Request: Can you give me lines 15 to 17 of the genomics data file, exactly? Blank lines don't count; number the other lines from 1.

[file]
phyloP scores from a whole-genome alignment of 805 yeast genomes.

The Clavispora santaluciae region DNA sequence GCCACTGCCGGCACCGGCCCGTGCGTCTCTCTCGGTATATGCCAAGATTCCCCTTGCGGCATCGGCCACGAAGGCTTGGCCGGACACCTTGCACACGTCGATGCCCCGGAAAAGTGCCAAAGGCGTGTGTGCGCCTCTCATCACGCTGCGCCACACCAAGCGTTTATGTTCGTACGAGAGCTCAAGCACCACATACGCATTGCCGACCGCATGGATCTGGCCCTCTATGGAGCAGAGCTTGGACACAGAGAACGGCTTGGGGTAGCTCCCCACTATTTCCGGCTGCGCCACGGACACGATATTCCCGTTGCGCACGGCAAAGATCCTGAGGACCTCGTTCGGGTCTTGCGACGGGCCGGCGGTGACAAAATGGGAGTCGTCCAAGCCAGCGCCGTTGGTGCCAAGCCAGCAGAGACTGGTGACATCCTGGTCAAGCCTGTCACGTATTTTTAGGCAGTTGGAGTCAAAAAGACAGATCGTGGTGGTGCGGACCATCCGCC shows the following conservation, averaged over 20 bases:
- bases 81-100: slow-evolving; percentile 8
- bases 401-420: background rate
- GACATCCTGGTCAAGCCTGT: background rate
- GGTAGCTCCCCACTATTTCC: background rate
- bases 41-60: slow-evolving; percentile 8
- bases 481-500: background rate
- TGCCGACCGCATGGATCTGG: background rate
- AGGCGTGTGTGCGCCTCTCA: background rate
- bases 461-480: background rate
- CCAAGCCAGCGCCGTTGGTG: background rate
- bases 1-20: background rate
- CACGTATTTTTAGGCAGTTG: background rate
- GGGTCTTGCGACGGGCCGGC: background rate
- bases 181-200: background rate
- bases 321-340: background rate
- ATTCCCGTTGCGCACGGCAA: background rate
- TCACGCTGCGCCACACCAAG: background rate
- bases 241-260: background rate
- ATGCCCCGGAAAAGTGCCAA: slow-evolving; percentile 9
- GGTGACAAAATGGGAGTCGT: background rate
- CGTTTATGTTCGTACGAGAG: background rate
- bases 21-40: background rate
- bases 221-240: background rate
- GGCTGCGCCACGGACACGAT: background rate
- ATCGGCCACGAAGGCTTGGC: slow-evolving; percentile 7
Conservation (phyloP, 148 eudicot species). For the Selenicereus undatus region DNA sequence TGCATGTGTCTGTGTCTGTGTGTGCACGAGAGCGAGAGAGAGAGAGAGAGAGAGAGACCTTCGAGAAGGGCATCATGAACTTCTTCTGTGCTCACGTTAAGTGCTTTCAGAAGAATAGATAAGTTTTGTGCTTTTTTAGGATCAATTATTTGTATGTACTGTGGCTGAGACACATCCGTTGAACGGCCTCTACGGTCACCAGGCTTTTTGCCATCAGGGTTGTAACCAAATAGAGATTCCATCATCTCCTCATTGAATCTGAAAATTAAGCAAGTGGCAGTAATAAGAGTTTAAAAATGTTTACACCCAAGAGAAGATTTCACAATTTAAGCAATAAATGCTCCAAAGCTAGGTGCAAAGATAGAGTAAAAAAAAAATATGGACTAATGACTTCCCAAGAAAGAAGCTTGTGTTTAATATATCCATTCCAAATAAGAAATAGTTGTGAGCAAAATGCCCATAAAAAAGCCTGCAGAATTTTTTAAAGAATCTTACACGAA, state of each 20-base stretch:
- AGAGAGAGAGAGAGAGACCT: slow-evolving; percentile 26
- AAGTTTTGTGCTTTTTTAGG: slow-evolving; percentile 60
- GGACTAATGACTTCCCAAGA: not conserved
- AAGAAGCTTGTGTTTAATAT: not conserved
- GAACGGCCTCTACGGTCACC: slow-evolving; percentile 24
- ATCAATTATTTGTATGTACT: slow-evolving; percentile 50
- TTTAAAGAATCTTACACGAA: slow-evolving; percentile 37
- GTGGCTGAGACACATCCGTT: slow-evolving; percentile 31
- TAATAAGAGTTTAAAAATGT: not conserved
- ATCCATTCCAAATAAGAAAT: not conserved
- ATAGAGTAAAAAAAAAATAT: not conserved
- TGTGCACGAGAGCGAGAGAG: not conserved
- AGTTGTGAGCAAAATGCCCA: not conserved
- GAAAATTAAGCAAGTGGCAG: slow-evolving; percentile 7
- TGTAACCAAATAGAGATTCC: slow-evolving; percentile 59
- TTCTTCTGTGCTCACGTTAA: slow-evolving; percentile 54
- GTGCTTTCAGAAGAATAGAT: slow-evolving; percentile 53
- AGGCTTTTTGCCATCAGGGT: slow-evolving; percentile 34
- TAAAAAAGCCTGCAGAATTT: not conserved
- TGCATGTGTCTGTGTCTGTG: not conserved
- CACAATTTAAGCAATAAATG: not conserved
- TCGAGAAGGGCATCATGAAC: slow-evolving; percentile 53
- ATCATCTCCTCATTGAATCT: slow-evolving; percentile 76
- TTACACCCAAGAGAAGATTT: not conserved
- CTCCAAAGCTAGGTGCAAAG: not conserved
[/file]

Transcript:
- GGGTCTTGCGACGGGCCGGC: background rate
- bases 181-200: background rate
- bases 321-340: background rate